By combining machine learning with the laws of physics, researchers in the lab of Matthew Lew, associate professor of electrical and systems engineering at Washington University in St. Louis, have been able to sort out the orientation and position of overlapping single molecules in 5D from a single image.
Their research was published Sept. 26 in the journal Optics Express.
The five dimensions in question aren’t new, hidden spatial dimensions. Instead, a team headed by Tingting Wu, a PhD student in the McKelvey School of Engineering’s imaging sciences program, was able to design a system that could tell the orientation of a molecule in 3D space as well as its position in 2D, five parameters from a single, noisy, pixelated image.
The kind of imaging carried out in the Lew lab — of single molecules — tends to be very “noisy,” containing “specks” or fluctuations that can obscure an image. For most machine learning neural networks, Lew said, “robustly dealing with that kind of noise can be very complicated to learn.”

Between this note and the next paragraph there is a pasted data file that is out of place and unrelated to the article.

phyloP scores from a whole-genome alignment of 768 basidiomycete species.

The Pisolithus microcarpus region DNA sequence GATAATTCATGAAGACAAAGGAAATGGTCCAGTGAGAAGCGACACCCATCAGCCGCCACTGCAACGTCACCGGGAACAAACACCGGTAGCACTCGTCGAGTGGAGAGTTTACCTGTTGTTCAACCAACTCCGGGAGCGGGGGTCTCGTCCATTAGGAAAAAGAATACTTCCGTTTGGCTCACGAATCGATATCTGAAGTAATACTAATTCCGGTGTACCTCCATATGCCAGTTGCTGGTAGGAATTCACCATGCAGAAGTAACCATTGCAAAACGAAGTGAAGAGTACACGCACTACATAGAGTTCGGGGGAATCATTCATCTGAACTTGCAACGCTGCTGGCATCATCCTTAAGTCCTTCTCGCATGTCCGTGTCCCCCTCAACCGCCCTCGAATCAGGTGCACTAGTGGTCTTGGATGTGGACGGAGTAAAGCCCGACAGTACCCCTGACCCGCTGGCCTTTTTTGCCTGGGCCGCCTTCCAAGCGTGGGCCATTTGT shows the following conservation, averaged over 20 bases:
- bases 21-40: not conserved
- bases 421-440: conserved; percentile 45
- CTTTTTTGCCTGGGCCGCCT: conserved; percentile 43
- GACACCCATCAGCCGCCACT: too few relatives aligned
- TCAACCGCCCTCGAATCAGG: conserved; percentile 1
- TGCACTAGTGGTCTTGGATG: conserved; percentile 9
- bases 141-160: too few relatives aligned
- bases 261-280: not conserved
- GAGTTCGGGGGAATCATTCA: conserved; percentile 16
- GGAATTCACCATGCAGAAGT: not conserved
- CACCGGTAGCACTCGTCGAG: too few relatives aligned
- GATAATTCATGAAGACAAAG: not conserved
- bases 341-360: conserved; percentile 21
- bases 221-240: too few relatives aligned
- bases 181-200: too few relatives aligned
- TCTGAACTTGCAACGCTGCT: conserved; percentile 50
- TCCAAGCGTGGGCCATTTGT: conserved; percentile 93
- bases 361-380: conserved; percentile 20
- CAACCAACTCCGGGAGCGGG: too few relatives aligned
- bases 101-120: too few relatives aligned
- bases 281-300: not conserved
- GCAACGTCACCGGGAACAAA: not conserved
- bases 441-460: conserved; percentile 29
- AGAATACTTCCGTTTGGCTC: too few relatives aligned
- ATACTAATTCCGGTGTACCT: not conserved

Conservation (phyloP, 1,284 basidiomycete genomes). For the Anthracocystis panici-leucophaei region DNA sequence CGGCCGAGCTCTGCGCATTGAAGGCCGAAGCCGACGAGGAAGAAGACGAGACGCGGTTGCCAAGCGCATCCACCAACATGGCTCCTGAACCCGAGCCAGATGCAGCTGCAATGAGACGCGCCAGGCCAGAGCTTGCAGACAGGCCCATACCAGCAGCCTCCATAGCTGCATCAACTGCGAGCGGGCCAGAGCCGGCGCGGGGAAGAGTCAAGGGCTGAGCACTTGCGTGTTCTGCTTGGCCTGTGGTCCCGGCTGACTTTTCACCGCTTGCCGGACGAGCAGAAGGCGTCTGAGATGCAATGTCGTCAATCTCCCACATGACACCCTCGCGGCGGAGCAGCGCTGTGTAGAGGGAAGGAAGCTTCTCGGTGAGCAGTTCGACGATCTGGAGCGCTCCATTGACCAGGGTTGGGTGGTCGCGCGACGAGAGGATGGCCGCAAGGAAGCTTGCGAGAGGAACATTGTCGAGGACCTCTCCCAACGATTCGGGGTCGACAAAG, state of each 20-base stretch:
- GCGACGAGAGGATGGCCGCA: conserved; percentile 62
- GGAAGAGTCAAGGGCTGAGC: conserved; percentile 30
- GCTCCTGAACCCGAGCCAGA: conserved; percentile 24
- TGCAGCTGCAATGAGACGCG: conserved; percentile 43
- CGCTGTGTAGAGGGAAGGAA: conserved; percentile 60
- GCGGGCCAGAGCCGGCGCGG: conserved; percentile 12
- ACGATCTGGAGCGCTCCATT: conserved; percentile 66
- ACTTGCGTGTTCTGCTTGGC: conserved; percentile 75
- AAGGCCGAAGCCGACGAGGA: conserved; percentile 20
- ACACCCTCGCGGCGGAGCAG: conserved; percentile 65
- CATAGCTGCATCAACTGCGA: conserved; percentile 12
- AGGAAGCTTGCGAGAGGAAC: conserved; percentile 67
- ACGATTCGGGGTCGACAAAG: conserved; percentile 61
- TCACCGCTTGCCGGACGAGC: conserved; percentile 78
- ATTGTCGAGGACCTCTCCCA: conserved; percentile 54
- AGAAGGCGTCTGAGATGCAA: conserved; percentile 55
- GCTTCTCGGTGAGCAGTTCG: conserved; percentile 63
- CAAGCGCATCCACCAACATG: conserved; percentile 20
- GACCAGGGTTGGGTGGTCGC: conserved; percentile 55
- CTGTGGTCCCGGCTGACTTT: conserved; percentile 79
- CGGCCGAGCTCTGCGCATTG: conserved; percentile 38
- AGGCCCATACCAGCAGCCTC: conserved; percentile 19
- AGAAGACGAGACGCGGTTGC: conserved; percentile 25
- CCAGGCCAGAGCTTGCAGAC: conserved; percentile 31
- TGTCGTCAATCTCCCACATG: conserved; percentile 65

Ultimately, this system will be able to help researchers better understand biological processes at tiny scales — like the way in which amyloid proteins assemble to form the tangled structures associated with Alzheimer’s disease.
Read more on the engineering website.
This research was supported by the National Institute of General Medical Sciences (R35GM124858) and the National Science Foundation (ECCS-1653777).